Bey­oncé brings her woman-power ethos to her lat­est ven­ture: Ivy Park, a cloth­ing col­lec­tion that’s all about women kickin’ it!

ELLE (Canada) - - Insider - By Ta­mar Gottesman Pho­to­graphs by Paola Ku­dacki Stylist Samira Nasr

Get in #for­ma­tion: Bey­oncé Knowles-Carter (in a su­per-rare in­ter­view) is talk­ing run­ning the world, be­ing per­fect and why she’s rais­ing Blue Ivy to be a fem­i­nist.

ON THE DOCKET: 1. Show­case new ath­leisure line, Ivy Park 2. Plot launch of new mu­sic la­bel 3. Pre­pare to dom­i­nate Su­per Bowl 4. Pol­ish off top-se­cret “For­ma­tion” video

5. Gear up for all-sta­dium world tour When “Run the World” is your busi­ness plan, your day starts early. At ex­actly 5 a.m., Bey­oncé Giselle KnowlesCarter ar­rives at Mi­moda, a spare mir­ror-walled bare­floored dance stu­dio in cen­tral Los An­ge­les that echoes the im­age she is here to dis­sem­i­nate: that of an ath­lete, suited up in a white jersey and white mesh jacket, stripped of ac­ces­sories and even shoes, hair teased into a corona of Flash­dance curls. A woman who is here to work. Sur­rounded by a trio of dancers who’ve been back­ing her up for years, she re­hearses, for the ben­e­fit of the cam­era, a slo-mo ver­sion of dance se­quences that we later learn are part of “For­ma­tion.” In other shots, she stands alone, still and com­mand­ing, star­ing straight into the cam­era with­out so much as an ac­ci­den­tal blink. The en­vi­ron­ment is re­laxed, up­beat, as she and the dancers joke and laugh. But make no mis­take: This is a tightly man­aged op­er­a­tion.

It’s an op­er­a­tion run, down to the last de­tail, by a su­per­star-in-chief worth, ac­cord­ing to Forbes, an es­ti­mated $250 mil­lion as of 2015. Among the op­er­a­tion’s lat­est de­vel­op­ments: Through a new mu­sic-la­bel arm of her eightyear-old com­pany, Park­wood En­ter­tain­ment, Bey­oncé will soon be de­liv­er­ing to the world a cadre of young artists whose sound and im­age she has per­son­ally groomed and fos­tered. And then there’s Ivy Park—not just an­other flashin-the-pan celebrity col­lab but a joint ven­ture with Topshop that was years in the mak­ing be­cause when Bey­oncé signs on, she gets her hands dirty. She shapes each pro­ject, she runs it and, yes, she owns—or at least co-owns—it. And she ex­pects its im­pact to ex­tend be­yond the fis­cal. As far as its founder is con­cerned, Ivy Park isn’t just a bunch of logo sweats, mesh bas­ket­ball tops, fish­net-de­tail body­suits and hy­per-re­fined leggings; it’s a way to push a feel-good woman-power ethos, to de-em­pha­size per­fec­tion­ism, to value strength over beauty and to in­spire, ac­cord­ing to the com­pany, “women to work with, not against, their bod­ies.” (Bey­Hive-trivia alert: The singer’s lucky num­ber, four—the date of her birth­day, Jay Z’s birth­day and their wed­ding an­niver­sary—ap­pears sub­tly through­out; the name Ivy—shared, of course, by her four-year-old daugh­ter, Blue Ivy—is re­port­edly in­spired by the Ro­man nu­meral IV.) Bey­oncé’s mea­sure of Ivy Park’s suc­cess: “For me,” she says, “it won’t be real un­til I see women at the gym, in the park and on the street wear­ing the col­lec­tion, sweat­ing in it and lov­ing it.”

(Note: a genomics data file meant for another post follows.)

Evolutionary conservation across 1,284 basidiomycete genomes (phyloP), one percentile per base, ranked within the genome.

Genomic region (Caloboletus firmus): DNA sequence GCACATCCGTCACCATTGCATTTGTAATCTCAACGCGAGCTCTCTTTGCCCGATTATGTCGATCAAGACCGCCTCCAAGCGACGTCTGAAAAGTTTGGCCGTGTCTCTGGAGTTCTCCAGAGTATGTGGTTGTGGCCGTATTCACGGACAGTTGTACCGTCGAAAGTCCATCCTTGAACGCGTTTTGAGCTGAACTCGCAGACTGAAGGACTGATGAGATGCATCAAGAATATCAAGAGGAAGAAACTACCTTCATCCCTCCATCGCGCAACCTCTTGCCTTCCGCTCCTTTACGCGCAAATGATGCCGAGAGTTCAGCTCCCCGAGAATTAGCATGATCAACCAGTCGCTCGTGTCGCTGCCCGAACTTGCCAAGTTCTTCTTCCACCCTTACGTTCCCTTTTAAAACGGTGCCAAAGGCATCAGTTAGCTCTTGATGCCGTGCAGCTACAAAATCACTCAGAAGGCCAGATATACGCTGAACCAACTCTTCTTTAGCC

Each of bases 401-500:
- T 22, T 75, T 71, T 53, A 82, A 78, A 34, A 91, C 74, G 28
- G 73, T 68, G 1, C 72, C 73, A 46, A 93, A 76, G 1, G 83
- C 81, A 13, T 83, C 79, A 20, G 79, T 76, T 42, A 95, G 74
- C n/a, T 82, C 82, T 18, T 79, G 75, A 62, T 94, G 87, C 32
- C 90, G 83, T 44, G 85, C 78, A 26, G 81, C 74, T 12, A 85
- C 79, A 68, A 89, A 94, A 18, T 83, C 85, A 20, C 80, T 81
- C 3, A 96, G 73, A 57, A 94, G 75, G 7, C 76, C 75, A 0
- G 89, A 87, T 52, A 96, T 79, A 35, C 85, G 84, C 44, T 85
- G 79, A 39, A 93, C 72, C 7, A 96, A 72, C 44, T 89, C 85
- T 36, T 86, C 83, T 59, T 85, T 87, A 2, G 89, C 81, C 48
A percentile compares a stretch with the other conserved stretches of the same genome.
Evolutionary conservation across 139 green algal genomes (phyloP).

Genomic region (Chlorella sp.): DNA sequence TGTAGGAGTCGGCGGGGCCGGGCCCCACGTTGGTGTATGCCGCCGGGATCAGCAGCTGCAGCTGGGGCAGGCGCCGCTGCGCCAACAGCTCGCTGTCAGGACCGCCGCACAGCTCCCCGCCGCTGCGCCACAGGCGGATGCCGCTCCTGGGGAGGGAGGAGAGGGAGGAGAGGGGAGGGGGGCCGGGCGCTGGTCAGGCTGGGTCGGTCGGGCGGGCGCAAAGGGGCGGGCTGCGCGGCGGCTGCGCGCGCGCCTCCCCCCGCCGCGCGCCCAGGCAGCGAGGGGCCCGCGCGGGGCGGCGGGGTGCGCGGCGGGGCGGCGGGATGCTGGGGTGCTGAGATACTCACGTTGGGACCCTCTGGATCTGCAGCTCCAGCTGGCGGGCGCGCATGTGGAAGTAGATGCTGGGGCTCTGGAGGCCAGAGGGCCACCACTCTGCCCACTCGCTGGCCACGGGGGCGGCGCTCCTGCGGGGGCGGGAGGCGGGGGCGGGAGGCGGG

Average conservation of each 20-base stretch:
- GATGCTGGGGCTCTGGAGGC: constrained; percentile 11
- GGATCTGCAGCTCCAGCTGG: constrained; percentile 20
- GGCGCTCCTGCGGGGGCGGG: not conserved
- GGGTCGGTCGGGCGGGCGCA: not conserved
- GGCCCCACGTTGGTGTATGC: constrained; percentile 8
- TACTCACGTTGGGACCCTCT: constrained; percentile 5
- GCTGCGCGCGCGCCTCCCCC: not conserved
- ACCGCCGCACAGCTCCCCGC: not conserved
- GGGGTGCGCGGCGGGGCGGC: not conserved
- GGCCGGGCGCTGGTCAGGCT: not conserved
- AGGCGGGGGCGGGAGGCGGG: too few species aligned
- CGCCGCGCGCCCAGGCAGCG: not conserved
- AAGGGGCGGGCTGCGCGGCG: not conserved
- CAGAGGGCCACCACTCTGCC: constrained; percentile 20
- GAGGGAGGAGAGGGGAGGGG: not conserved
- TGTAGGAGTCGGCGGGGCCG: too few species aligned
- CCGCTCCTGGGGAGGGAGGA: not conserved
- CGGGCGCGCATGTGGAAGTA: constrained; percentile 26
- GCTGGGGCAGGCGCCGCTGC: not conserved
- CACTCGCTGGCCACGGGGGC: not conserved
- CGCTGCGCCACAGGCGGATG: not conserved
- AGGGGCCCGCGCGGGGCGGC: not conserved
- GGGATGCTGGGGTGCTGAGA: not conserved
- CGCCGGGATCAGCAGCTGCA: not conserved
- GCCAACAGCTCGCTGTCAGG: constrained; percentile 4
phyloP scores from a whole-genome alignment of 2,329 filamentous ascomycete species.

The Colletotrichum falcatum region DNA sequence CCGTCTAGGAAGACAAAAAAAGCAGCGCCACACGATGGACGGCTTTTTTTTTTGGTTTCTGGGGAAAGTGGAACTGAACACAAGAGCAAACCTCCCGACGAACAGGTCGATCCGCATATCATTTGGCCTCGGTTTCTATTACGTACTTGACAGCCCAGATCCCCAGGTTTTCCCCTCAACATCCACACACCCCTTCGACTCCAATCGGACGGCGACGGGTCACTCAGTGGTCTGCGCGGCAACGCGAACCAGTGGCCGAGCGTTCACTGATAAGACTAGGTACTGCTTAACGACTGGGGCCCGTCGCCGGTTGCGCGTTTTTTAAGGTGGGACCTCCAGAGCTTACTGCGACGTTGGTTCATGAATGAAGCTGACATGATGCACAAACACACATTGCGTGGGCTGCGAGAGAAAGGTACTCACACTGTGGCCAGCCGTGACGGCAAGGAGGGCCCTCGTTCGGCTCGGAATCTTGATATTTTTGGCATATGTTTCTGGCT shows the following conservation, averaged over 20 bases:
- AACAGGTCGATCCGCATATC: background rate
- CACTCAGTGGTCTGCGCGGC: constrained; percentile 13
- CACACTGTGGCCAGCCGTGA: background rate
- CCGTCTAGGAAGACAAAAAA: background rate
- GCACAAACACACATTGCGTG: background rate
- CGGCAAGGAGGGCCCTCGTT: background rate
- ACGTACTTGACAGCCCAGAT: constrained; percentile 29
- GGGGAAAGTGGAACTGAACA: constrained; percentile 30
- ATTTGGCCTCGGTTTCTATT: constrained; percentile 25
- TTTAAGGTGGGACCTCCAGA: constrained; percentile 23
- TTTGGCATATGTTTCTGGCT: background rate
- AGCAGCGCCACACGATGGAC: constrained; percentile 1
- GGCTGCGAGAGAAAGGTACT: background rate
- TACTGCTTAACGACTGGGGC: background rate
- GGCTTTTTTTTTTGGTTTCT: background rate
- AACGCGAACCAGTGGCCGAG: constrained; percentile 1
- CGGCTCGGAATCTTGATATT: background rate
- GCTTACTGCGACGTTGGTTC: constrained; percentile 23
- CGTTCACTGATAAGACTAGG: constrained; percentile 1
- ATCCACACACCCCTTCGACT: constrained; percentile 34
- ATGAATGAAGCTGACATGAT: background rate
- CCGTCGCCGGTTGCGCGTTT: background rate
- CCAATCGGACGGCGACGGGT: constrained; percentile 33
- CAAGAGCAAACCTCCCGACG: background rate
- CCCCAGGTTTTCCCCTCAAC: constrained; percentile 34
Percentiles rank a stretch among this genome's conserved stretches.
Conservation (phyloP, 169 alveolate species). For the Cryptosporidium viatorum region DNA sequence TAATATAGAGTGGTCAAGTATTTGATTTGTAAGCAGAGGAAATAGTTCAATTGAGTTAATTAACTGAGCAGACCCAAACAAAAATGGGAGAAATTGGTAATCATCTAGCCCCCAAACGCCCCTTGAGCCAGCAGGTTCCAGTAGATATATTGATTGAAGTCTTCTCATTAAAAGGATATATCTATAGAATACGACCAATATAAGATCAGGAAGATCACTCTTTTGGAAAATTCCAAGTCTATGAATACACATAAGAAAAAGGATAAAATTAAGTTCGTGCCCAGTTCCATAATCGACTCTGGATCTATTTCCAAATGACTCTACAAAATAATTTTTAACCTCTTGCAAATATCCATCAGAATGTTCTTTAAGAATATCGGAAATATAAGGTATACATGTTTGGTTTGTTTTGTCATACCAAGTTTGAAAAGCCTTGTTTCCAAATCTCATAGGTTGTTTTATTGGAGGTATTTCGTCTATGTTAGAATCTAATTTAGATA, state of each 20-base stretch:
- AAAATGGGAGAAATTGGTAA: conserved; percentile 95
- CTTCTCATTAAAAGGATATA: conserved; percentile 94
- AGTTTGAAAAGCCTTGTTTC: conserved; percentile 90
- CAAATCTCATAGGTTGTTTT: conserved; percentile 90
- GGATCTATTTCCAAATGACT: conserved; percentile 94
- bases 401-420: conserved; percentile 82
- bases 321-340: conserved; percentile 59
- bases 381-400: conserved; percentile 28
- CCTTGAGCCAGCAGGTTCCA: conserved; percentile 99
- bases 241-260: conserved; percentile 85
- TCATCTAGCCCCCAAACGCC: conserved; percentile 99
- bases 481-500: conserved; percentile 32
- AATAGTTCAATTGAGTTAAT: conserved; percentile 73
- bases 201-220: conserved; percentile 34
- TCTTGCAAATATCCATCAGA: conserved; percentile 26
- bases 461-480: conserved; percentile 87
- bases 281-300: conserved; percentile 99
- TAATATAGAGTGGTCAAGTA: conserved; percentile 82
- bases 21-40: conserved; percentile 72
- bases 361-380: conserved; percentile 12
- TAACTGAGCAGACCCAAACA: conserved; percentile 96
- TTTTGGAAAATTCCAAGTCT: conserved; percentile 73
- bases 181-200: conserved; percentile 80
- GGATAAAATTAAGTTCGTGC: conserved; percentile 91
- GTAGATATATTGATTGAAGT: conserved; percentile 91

That the myth sur­round­ing Bey­oncé’s iden­tity, and her mu­sic, swells with each chap­ter of her ca­reer is due in large part to sheer prow­ess: She’s the most-nom­i­nated woman in Grammy his­tory, with 20 awards and 53 nom­i­na­tions. She has sold more than 120 mil­lion solo al­bums. As she puts it her­self in “For­ma­tion,” “Some­times I go off, I go hard / Get what’s mine, I’m a star / ’Cause I slay.”

But the myth-build­ing is also due to her si­lence. As Yale pro­fes­sor Daphne A. Brooks noted in The New York Times last year, “She’s been able to reach this level of star­dom in which she’s man­aged...hy­per-vis­i­bil­ity and inac­ces­si­bil­ity si­mul­ta­ne­ously.” For three years, she has been all but mum in the press, let­ting the work speak for it­self—cul­ti­vat­ing a sense of mys­tery and, in this all-ac­cess era, an ex­otic re­move that is it­self a show of power—while scat­ter­ing pixie-dust in­ti­ma­cies via (mostly cap­tion­less) pic­tures on In­sta­gram.